Well, since I am still living in the Land of Books over here, guess what this post is going to be about? Are you sick of this yet? Sorry, I can't hear you. So, I'm sure you said, "No, Jen, please tell us more about books!" Well, okay, since you asked so nicely. Actually, since I've been reading so many books lately, I've been thinking about the art of storytelling. You know how some people can tell a story, and you have to keep your eyelids pried open with toothpicks, while another person can tell the exact same story, and you laugh so hard you have to squeeze your legs tightly together and sit down quickly so you don't pee?
When I was in grad school training to get my degree in Elementary Education, I was videotaped teaching a group of second graders an art lesson. I read a story during the lesson. When I watched the video tape later, I just sat there in shock. The teacher I was working with was very nice, just saying I might want to "read the story with more excitement and variation in my voice". I said, "Holy crap! Am I really that boring?!" I set out to become a better storyteller, and to pat myself on the back a bit, I would say I definately succeeded.
When I worked as a preschool teacher in a room with two other teachers, we would take turns reading to the kids, while the other two set out lunch and the mats for nap time. Sometimes when telling a story, I like to use different voices for each character. One of the other teachers commented to me, "I can always tell when you are stressed out, because your voices get even crazier than usual!"
Once I read the book "The Rainbow Fish" to the kids. If you aren't familiar with it, it is about a fish with beautiful sparkly scales. The other fish admire his scales, but he is selfish and doesn't want to give them away. He learns the importance of giving to others. It's a great book. After I read the book, I started to ask the kids questions about the story. One question I asked was, "Why didn't the rainbow fish want to give his scales away at first?" A little boy raised his hand and confidently shouted out, "Because he was a shellfish!" Shellfish-Selfish-Tomato-Tomahto.
In the summers, we would take the kids to the nearby library once a week, and they would each get to choose one book to take out. A child asked one of my coworkers if she would read the book he selected before lunch, so she began the story. Suddenly, she stammered and paused, and I looked over at her. Her face was red, and her eyes were looking at the page in surprise. She was reading about a kid whose grandpa was in the hospital, or something, and suddenly they were all at a huge party having fun. When she held the book up, (very quickly), to show the picture, I noticed all the people at the "party" were wearing black! Watching her ad lib the rest of the story was hilarious!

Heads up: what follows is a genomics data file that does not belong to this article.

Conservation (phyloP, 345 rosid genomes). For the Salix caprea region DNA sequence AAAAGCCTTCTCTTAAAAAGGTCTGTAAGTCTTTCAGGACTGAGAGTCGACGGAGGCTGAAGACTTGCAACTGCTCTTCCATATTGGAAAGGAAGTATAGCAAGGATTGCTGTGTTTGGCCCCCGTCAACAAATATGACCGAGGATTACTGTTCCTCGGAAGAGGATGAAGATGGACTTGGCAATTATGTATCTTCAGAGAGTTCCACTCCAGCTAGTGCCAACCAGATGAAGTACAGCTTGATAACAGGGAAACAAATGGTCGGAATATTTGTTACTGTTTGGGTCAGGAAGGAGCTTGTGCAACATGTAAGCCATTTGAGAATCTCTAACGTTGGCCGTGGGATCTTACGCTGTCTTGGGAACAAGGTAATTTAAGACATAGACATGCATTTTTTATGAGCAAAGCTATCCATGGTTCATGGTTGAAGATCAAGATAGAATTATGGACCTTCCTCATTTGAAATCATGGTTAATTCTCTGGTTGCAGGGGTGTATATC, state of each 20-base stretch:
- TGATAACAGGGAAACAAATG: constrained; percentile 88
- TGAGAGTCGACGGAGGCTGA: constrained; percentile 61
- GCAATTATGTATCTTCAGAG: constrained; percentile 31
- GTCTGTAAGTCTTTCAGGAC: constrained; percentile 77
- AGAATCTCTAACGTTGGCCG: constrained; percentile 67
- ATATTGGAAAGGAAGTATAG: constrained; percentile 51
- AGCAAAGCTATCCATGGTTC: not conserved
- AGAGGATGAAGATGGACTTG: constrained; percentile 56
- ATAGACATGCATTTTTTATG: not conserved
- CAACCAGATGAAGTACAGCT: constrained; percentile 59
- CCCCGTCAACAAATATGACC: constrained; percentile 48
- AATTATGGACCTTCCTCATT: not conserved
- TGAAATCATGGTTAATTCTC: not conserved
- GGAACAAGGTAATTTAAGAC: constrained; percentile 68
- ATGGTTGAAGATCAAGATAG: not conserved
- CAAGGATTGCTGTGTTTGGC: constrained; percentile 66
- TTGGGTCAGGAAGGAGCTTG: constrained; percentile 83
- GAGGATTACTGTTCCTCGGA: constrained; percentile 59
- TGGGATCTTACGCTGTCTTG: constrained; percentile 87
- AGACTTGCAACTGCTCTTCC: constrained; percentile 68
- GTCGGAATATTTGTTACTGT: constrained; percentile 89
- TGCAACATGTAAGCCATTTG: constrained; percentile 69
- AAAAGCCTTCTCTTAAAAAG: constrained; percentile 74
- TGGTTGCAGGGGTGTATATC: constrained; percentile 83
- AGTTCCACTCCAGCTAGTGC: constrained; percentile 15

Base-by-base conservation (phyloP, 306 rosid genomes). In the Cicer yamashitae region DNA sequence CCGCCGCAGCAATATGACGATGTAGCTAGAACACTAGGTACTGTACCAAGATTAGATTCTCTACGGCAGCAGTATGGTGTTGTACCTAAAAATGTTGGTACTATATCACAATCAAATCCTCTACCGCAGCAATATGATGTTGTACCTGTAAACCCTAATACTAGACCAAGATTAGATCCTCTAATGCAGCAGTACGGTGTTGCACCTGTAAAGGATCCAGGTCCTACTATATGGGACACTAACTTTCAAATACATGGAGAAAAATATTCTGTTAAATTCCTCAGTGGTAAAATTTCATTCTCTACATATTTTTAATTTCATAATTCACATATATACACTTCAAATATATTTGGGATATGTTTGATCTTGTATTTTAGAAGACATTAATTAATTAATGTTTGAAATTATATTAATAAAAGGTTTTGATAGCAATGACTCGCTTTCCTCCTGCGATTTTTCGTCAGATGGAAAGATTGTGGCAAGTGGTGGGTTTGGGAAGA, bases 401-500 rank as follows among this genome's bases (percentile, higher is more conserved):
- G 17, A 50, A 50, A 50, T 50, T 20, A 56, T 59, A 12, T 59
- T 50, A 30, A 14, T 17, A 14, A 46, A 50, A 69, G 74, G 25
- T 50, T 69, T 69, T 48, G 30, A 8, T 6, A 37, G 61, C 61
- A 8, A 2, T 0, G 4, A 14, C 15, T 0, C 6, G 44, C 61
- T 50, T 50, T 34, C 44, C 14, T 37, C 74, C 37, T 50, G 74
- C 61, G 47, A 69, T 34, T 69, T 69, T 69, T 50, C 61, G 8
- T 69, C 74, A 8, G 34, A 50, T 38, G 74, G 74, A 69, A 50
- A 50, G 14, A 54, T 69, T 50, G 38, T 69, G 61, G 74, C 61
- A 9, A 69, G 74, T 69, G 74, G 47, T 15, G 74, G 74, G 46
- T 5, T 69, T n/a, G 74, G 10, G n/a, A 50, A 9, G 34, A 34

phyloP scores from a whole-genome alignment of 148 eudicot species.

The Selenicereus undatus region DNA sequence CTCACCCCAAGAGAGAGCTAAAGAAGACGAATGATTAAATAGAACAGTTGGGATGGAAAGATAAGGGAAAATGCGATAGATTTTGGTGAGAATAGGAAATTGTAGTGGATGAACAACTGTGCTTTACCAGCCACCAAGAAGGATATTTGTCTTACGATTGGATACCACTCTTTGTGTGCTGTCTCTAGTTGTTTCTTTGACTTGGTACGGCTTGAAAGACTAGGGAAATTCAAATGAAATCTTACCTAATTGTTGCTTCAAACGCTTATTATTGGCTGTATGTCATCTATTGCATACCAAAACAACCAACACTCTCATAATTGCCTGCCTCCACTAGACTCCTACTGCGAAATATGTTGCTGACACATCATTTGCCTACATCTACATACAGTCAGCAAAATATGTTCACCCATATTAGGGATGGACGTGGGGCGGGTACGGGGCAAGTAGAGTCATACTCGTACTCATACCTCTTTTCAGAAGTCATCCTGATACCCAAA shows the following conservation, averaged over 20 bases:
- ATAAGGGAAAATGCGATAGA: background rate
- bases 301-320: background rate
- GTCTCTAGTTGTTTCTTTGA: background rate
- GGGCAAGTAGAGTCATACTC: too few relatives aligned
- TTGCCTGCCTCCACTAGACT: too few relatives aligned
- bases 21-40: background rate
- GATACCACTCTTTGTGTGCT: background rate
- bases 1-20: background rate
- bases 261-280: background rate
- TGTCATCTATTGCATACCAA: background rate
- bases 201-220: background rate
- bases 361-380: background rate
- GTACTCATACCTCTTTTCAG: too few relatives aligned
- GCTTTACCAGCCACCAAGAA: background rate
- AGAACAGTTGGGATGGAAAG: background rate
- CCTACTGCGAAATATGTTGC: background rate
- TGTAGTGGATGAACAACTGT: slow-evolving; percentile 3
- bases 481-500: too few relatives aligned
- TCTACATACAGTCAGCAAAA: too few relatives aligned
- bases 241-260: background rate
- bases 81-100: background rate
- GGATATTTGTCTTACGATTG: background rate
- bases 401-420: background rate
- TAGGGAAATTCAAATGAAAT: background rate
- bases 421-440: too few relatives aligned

Another time, it was my turn to read before lunch, and I read them the book "The Paper Bag Princess". In the book, the princess is engaged to marry Ronald, the prince, but she discovers that he really doesn't care about her, and that he is much too concerned with her looks and what she is wearing. The line in the story is, "Prince Ronald, you may look like a prince, but you're really a bum". Shortly after I read the book, my coworkers husband came to visit for the very first time - to see where his lovely wife worked, and see the adorable children she talked about everyday. He came over nervously to sit beside her, and she introduced him, "Everyone, this is my husband Ron". The kids shouted out, "YOU'RE A BUM!!" Funny, I don't recall him visiting much after that.
I have been collecting children's books for a long time, and once, before Dylan came along, I asked Jim to read me one of the books. He abliged, nervously, and started reading a story about a bear to me. He was really trying. I'm sure he felt I was critiquing him, and evaluating his future worth as a father. He read one part, "Then, the bear closed his beddy little eyes". While trying not to bust out laughing, I gently asked, "His what?" "Um, his beddy, err his beady little eyes!", came his reply with the sheepish embarassed grin that I love. He has really improved since Dylan came along. Well, we certainly get enough practice.